In the United Kingdom, before 1780, that amorphous collection of functionaries that some writers have incautiously termed a civil service was in fact no such thing. Indeed, according to the historian Henry Parris, that apparatus was not permanent, not civil and not a service.
Permanency has become a way to distinguish longer-serving officials from shorter-tenured ministers. But in the 18th century, ministers often remained in office as long as they felt they retained the king’s confidence, even when the prime minister had resigned. But ministers were not, in any case, permanent functionaries, and did not personally administer their departmental affairs until the last quarter of the 19th century, while their subordinate officials performed tasks which nowadays would be considered political and therefore taboo for neutral civil servants.
And it was certainly not yet a unified organisation. This was not a body of full-time salaried officers, systematically recruited, with clear lines of authority and uniform rules that disciplined their careers and pay. Indeed, the 19th-century debates about civil service reform reflected the need for institutional adjustment in a society that had been undergoing an extensive industrial revolution. Rules and superannuation were not consolidated until the 1830s, and systematic recruitment did not become the norm until after 1870.
However, in the latter part of the 18th century, it became usual for an outgoing ministerial team to resign and go into opposition. This established a pattern of “government” and “opposition”, which made it necessary to distinguish permanent from temporary servants of the crown, and it quickly became established that the great majority of posts must be permanent, setting the basis for the permanent civil service.
Such a system has remained in place for all the years that followed, albeit with periodic waves of reform. But some appointments as part of the UK government’s response to the coronavirus have demonstrated that this is not the only approach. A number of appointments have been made to lead specific elements of the response – Kate Bingham for the vaccine taskforce, Baroness Dido Harding for the test and trace system, and Dame Louise Casey as the head of the taskforce to house rough sleepers during the pandemic’s first wave – that has more in line with a system where politicians appoint outsiders rather than career civil servants to many administrative roles.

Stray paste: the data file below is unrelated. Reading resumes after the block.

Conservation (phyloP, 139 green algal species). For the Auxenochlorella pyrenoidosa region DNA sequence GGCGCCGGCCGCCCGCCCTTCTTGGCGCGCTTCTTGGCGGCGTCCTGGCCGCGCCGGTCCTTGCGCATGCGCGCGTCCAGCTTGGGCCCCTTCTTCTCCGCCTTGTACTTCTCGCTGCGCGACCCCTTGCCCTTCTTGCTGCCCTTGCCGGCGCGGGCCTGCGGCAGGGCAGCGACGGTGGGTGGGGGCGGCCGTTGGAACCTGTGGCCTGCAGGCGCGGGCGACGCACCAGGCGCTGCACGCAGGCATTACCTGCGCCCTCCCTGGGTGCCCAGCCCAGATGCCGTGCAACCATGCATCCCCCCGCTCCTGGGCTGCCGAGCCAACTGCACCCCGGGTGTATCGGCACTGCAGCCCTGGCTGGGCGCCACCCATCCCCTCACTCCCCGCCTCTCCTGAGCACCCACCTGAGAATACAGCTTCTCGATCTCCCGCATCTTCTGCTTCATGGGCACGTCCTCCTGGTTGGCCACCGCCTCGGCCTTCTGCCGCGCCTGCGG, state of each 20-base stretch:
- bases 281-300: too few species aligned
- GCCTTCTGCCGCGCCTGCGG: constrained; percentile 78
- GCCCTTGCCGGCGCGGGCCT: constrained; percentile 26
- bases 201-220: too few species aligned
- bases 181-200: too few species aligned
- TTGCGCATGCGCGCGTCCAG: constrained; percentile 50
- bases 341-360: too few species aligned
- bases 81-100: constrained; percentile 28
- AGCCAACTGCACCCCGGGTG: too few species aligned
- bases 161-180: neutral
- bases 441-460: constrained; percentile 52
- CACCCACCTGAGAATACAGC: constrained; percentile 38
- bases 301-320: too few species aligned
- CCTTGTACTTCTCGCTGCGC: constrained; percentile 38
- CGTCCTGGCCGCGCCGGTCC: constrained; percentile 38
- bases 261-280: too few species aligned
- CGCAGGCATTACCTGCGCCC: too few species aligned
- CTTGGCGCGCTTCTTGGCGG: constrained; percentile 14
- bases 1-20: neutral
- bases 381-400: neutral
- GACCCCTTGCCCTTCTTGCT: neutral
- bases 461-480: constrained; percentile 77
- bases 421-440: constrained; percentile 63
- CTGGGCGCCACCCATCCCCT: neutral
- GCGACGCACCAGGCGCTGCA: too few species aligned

In the UK, this has led to concerns that these appointments risk falling into gaps in accountability, but many other countries have systems with much greater political appointments in the bureaucracy.
One example is the United States, where, instead of a permanent senior civil service that remains in place as administrations change, there is a principle of spoils system. This means in Washington DC, many top jobs change hands when there is a change of president.
Part of the explanation in the difference between the UK and the US lay in the view of government posts by the 19th-century British as inalienable items of freehold property. Crown sinecures were, nevertheless, gradually abolished following a series of parliamentary inquiries inspired by mounting concern in the first half of the 19th century about wasteful public expenditure. And the killing of patronage occurred with the Northcote-Trevelyan inquiry of 1853, which prescribed the creation of a professional civil service with a systematic recruitment based on competitive exams.
While in the United States, as I argue in my book The History of the United States Civil Service from the Postwar Years to the Twenty-First Century, a traditional, European-like bureaucracy has never established. The American administrative system developed and maintained its proper peculiarities. According to Herbert Kaufman, “an examination of the administrative institutions of this country suggests that they have been organised and operated in pursuit successively of three values, here designated representativeness, neutral competence, and executive leadership”. Representativeness held the most promise in the post-colonial period, and it was hailed as a way to keep executive power in check.